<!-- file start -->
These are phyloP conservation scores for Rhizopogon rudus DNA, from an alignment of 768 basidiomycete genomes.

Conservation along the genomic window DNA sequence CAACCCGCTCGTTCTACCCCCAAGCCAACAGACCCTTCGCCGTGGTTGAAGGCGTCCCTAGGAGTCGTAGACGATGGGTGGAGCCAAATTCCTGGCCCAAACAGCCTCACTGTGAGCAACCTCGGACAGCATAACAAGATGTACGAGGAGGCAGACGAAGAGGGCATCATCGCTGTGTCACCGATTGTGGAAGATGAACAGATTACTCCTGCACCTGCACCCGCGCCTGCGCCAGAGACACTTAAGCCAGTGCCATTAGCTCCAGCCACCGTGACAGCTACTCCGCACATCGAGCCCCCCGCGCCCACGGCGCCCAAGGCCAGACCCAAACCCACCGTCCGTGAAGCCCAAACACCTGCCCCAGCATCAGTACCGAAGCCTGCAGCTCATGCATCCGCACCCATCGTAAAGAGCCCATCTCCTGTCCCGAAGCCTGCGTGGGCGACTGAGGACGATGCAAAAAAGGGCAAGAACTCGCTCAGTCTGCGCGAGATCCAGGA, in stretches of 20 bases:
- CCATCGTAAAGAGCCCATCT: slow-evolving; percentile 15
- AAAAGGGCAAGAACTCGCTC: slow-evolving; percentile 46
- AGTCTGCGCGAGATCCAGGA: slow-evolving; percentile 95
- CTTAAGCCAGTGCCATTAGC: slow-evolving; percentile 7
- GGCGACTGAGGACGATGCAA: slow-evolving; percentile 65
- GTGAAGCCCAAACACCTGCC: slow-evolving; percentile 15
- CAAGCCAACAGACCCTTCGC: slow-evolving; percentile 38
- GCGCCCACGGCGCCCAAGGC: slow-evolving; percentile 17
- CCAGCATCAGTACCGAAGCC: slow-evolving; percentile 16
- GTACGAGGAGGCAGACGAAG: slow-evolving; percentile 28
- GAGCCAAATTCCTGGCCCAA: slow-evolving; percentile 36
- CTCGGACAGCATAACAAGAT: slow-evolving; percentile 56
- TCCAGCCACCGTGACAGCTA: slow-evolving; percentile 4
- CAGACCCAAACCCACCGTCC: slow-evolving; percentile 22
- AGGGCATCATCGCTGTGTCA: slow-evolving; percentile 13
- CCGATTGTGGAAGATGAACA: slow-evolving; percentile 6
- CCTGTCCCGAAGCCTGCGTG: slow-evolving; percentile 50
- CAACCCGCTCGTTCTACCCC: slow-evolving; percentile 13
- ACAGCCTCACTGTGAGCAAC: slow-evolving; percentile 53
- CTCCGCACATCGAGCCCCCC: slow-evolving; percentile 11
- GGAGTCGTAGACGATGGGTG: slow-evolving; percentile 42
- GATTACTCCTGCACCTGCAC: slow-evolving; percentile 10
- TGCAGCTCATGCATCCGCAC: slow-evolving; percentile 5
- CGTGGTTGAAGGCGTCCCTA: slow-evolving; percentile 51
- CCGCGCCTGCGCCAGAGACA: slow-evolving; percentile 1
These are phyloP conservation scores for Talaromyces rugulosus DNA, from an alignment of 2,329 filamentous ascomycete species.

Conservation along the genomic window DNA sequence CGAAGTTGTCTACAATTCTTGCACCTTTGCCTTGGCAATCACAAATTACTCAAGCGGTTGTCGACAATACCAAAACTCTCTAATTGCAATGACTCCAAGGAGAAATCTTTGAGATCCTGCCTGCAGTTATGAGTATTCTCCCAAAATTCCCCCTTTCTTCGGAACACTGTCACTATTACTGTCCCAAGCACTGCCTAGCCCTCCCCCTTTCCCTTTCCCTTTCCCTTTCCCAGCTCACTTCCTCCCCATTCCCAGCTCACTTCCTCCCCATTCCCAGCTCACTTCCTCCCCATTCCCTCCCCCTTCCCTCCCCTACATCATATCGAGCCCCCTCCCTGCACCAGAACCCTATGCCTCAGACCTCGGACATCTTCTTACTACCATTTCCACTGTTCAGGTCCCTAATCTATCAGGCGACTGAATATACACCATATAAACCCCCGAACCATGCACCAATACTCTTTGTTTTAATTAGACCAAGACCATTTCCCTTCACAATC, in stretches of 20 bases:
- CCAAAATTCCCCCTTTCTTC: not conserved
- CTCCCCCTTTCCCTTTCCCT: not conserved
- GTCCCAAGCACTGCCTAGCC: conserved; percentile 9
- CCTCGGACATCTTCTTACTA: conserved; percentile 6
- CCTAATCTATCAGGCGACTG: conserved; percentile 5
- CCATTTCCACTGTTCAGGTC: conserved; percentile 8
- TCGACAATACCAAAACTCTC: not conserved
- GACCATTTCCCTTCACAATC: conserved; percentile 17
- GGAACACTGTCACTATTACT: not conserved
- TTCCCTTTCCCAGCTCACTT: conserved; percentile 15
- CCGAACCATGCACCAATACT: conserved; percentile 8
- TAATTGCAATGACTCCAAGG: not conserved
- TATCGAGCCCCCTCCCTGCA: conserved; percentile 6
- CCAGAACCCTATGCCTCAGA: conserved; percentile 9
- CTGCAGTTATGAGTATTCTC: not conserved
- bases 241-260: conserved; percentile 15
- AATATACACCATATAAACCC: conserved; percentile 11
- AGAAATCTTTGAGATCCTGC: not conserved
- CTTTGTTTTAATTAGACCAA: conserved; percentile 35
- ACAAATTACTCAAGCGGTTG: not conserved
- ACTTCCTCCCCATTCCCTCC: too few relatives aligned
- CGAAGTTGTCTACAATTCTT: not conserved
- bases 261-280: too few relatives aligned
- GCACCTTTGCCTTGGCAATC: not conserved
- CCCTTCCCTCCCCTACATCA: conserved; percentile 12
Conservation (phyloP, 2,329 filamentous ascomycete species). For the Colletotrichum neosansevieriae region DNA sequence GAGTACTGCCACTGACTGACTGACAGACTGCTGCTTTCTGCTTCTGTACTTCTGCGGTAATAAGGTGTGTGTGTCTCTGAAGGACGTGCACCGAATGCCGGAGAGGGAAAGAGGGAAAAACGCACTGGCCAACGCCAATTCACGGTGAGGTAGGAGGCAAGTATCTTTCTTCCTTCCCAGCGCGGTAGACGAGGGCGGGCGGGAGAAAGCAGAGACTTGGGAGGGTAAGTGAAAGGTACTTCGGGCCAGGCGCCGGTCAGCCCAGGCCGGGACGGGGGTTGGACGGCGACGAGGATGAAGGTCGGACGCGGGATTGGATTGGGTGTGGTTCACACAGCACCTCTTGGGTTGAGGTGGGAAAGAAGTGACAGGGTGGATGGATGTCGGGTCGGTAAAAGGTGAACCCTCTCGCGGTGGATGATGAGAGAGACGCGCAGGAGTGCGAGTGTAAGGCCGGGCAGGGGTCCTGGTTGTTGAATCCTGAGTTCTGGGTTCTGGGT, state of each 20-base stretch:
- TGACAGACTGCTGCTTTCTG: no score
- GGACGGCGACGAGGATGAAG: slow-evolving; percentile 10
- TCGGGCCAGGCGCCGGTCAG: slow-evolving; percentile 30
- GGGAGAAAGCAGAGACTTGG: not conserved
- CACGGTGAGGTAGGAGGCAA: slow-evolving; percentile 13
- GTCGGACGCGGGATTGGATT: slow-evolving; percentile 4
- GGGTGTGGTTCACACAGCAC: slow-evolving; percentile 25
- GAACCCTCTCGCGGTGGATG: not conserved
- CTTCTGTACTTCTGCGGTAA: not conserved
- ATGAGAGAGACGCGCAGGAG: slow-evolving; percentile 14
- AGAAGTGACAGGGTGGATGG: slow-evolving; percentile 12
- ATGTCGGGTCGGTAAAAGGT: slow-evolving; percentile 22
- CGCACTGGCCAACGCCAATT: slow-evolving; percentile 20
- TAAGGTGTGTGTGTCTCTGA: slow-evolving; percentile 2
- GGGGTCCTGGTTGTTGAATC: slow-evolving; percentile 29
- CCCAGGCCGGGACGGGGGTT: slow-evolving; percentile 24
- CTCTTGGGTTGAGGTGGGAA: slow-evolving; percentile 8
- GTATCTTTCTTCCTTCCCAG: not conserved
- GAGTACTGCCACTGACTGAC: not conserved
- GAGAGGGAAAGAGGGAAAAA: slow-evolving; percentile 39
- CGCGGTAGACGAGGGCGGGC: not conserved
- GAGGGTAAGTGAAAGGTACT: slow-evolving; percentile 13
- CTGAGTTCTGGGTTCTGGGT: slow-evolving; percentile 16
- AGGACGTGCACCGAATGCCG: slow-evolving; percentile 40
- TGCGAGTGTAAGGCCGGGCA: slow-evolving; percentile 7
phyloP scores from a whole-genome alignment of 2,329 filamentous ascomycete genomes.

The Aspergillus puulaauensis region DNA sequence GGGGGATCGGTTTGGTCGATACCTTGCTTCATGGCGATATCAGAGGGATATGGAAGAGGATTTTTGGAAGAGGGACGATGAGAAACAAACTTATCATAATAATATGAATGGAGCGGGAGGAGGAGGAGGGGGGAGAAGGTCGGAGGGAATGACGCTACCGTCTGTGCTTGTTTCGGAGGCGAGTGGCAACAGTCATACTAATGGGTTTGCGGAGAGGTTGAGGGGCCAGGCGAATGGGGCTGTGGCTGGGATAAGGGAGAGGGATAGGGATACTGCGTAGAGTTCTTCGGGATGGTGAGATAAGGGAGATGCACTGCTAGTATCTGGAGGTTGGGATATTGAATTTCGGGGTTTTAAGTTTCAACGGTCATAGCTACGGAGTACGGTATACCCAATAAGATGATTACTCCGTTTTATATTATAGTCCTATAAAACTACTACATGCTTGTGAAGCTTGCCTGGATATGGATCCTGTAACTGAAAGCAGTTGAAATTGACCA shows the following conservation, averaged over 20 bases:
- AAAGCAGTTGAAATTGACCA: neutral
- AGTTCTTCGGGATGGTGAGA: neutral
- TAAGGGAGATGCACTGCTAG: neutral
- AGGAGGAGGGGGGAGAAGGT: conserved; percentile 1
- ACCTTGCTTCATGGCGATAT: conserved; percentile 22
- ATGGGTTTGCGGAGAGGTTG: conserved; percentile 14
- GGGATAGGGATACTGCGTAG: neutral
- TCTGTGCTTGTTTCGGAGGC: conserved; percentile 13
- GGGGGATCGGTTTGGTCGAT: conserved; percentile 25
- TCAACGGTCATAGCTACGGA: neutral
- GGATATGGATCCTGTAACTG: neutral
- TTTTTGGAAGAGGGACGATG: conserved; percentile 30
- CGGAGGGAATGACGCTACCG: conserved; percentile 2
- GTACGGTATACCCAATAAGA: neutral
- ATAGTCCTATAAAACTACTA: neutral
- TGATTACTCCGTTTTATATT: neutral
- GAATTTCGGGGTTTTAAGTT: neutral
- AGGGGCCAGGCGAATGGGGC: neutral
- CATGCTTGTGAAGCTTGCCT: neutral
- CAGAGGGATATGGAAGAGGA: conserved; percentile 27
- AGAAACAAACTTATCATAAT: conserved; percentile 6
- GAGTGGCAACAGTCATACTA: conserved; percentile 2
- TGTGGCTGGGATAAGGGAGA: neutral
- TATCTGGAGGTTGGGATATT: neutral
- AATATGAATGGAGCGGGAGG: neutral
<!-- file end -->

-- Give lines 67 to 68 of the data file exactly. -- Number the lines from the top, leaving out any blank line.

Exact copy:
- ATGTCGGGTCGGTAAAAGGT: slow-evolving; percentile 22
- CGCACTGGCCAACGCCAATT: slow-evolving; percentile 20